Then-Senator Obama’s speech about religion in ’08 revealed to me that Mr. Obama was an authentic student of the Constitution and early American history who accepted it objectively rather than attempting to subvert it for political gain like we see from Mr. Obama’s opponents. He also understood it sufficiently enough that he had the capabilities of applying its principles to public policy. His detractors subvert our history to promote their cause. I am consistently disappointed by presidential candidates’ historical and constitutional illiteracy which frequently results in horrendous federal court nominations. Here we had a candidate who truly understood it and apparently embraced it.

        While I think Mr. Obama’s record in office is almost exactly what I expected and hoped it would be, the glaring exception is the DOJ’s record in the federal court regarding the war on terror, where they act in a manner contra to Mr. Obama’s rhetoric when referencing constitutional principles. The fact no media with access to the President even presses him to justify his DOJ and Solicitor General’s behavior in the courts further aggravates my disappointment on this matter. It doesn’t help that Republicans in the Senate filibuster his nomination for the OLC whose record matches the President’s rhetoric on the Constitution. While Jon Alter’s book covering the first year of the Obama presidency was impressive in its breadth, this Administration’s record on 4th and 5th Amendment matters and support for a broader state secrets privilege received only a couple of sentences of coverage – consistent with the avoidance given by other journalists with access.Report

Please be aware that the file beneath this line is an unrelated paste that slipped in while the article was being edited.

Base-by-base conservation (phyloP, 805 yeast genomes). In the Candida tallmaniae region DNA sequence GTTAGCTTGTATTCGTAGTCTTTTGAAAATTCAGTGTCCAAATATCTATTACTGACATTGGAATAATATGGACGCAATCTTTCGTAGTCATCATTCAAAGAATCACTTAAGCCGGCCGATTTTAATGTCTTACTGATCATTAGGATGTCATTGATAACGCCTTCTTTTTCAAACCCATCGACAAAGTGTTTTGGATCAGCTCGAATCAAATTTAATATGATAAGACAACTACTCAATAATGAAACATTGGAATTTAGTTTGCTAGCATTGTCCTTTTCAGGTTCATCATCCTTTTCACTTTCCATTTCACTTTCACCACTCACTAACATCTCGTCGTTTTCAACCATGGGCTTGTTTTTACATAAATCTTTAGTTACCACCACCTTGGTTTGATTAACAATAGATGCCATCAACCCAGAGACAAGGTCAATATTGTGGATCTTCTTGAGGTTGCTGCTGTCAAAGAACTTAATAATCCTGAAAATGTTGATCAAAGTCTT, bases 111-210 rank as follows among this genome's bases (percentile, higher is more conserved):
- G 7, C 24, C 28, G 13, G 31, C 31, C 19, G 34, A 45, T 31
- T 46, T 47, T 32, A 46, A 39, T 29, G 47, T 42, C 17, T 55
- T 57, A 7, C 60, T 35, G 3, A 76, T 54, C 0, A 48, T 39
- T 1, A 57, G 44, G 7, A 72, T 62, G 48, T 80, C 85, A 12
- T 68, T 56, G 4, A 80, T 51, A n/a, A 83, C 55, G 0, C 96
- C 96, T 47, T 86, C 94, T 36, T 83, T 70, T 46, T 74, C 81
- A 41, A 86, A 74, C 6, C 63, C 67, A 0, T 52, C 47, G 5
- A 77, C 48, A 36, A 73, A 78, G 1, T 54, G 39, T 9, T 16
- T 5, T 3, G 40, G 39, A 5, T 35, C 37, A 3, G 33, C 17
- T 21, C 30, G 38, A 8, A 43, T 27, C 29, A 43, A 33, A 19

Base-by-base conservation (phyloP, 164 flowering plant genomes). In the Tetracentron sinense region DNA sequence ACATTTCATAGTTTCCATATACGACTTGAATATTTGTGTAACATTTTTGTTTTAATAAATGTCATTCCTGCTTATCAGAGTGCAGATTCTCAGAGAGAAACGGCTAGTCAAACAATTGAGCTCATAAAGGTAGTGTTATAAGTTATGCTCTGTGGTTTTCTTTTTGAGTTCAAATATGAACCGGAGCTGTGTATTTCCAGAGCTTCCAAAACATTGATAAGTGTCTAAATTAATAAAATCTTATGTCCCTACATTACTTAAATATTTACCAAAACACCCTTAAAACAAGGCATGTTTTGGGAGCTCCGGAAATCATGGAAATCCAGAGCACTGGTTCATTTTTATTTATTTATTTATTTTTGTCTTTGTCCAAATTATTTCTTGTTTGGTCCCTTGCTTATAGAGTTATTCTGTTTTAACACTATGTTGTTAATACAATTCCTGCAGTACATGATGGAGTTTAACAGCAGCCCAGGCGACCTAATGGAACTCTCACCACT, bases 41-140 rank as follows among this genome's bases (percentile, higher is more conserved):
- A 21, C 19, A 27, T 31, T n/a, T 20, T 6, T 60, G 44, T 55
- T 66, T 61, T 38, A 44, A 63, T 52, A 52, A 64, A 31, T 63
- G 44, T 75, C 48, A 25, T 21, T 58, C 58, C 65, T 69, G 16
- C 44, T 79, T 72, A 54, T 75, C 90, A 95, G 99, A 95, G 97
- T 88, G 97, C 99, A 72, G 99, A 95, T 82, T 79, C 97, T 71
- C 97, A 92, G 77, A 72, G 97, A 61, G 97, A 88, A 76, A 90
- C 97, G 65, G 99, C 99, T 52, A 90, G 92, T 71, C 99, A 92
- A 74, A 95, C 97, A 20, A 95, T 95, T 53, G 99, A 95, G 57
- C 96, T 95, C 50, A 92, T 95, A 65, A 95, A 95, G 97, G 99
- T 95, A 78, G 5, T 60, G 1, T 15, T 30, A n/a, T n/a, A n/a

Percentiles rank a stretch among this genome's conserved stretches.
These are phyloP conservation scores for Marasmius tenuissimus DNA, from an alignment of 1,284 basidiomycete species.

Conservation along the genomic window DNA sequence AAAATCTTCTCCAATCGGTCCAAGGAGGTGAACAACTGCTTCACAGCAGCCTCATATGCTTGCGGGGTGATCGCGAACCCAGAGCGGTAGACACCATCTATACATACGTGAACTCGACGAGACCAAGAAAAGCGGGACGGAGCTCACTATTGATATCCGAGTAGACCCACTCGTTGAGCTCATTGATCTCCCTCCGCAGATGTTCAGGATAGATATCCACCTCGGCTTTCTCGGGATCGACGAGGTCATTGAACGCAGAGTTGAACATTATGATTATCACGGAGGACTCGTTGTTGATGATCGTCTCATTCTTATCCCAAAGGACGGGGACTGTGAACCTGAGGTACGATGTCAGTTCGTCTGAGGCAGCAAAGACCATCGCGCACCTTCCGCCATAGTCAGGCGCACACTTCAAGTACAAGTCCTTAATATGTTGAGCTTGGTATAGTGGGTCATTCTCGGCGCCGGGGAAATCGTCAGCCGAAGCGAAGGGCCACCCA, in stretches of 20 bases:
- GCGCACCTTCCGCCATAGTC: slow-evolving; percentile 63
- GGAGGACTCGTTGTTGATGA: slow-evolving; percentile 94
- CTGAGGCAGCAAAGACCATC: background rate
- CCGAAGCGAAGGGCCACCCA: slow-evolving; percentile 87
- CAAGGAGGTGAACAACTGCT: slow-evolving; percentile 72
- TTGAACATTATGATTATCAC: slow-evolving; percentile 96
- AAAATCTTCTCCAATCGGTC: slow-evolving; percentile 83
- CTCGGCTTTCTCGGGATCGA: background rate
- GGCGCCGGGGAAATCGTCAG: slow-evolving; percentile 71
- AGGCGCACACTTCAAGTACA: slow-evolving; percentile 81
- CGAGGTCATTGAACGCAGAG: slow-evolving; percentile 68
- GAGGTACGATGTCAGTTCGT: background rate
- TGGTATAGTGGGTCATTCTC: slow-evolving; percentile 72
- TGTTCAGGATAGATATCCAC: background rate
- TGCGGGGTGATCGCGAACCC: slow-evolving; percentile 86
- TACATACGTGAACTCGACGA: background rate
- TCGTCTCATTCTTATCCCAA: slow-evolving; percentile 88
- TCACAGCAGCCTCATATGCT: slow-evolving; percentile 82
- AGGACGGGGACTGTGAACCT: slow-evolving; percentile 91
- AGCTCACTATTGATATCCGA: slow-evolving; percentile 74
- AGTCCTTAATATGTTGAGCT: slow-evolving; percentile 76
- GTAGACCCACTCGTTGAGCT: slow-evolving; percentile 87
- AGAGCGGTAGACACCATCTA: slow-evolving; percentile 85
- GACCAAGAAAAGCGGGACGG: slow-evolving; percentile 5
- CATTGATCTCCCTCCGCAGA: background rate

13. I heard Wright-style rhetoric for many years from many different white fundie preachers.

    And if you sat in one of those churches for ten freaking years, certain questions would be reasonable.